Virginia Car Insurance Requirements
Car insurance in Virginia is a bit different than in most other states. According to Virginia law drivers have one of two options when registering a vehicle:
- they can purchase a car insurance policy which includes minimum liability coverage
- they can pay a $500 fee and register as an uninsured motorist
The latter option means you’d be driving without liability insurance and taking a risk at the same time. If you were in an accident that was deemed your fault, any financial obligations resulting from the accident would be your responsibility. If you didn’t have the money to make good you could have your wages garnished, your physical assets seized, and your bank account frozen. Unless you’re a man or woman of means, registering as an uninsured motorist is probably not a smart idea.
Most drivers in Virginia will choose the liability insurance route. A car insurance policy of this nature protects you from financial loss should you ever cause an accident that injures or kills someone. All car insurance policies in Virginia must offer at least the following minimum coverages:
- property damage liability of $20,000 per accident
- single victim bodily injury and death coverage of $25,000 per accident
- multiple victim bodily injury and death coverage of $50,000 per accident
Virginia Insurance Verification Program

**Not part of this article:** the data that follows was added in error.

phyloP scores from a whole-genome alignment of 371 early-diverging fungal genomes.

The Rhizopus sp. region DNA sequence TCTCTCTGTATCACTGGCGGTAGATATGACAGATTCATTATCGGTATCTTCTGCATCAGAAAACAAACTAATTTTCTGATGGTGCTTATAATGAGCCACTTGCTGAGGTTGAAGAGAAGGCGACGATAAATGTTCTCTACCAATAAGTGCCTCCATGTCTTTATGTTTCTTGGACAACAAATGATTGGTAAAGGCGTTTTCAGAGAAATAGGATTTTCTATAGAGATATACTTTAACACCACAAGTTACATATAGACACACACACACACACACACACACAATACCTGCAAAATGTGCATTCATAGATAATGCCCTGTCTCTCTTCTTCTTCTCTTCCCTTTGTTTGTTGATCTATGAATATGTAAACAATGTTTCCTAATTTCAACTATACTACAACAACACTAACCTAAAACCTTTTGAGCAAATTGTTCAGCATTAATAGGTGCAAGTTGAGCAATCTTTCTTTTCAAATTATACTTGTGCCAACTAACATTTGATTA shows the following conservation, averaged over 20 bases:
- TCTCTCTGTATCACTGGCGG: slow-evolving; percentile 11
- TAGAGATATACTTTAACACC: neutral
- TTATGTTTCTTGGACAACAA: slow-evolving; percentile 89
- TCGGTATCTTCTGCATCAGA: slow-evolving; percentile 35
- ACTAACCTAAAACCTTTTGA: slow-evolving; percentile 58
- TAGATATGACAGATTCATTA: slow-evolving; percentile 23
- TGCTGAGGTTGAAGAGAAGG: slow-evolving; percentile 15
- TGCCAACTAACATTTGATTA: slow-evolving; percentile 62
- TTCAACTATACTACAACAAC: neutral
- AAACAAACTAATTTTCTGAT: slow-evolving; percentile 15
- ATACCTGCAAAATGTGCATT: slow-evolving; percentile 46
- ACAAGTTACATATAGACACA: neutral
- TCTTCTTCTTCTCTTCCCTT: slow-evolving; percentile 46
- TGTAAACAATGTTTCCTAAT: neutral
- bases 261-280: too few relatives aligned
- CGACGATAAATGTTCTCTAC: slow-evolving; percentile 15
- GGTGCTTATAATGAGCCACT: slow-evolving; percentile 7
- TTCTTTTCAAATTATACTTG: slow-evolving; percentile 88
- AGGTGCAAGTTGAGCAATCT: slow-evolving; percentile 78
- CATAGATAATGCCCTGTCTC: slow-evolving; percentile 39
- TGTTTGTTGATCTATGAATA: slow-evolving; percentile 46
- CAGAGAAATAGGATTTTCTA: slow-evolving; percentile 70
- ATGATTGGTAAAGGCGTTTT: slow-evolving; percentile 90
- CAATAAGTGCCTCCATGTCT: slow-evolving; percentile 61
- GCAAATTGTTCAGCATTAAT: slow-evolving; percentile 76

The Virginia Insurance Verification Program is an electronic system set up to monitor car insurance and registration information. Insurance companies are required to keep this information up to date whenever there is a change for an individual driver. Those changes include purchasing a new policy, modifying an existing one, policy cancellation, or allowing insurance to lapse.
If a routine record comparison indicates you might be driving without insurance you’ll receive a notification from the state. You’ll need to follow the directions included in order to avoid fines and penalties.
Maintaining Continuous Coverage
If you choose to purchase liability insurance the law requires you to keep it in force for the entire life of the vehicle’s registration. If you allow it to lapse, or you’re caught driving without insurance, penalties begin with a $500 fine. Certain circumstances may dictate the suspension of your driver’s license, registration, and plates. You’ll have to pay substantial reinstatement fees to get them back.
Finally, you also may be required to file an SR-22 certificate and maintain it with the state for three years. This certificate is an affidavit of sorts stating you have insurance policy and the financial means to continue it for three years. The SR-22 is filed by your insurance company on your behalf. Be warned that it comes with higher insurance premiums.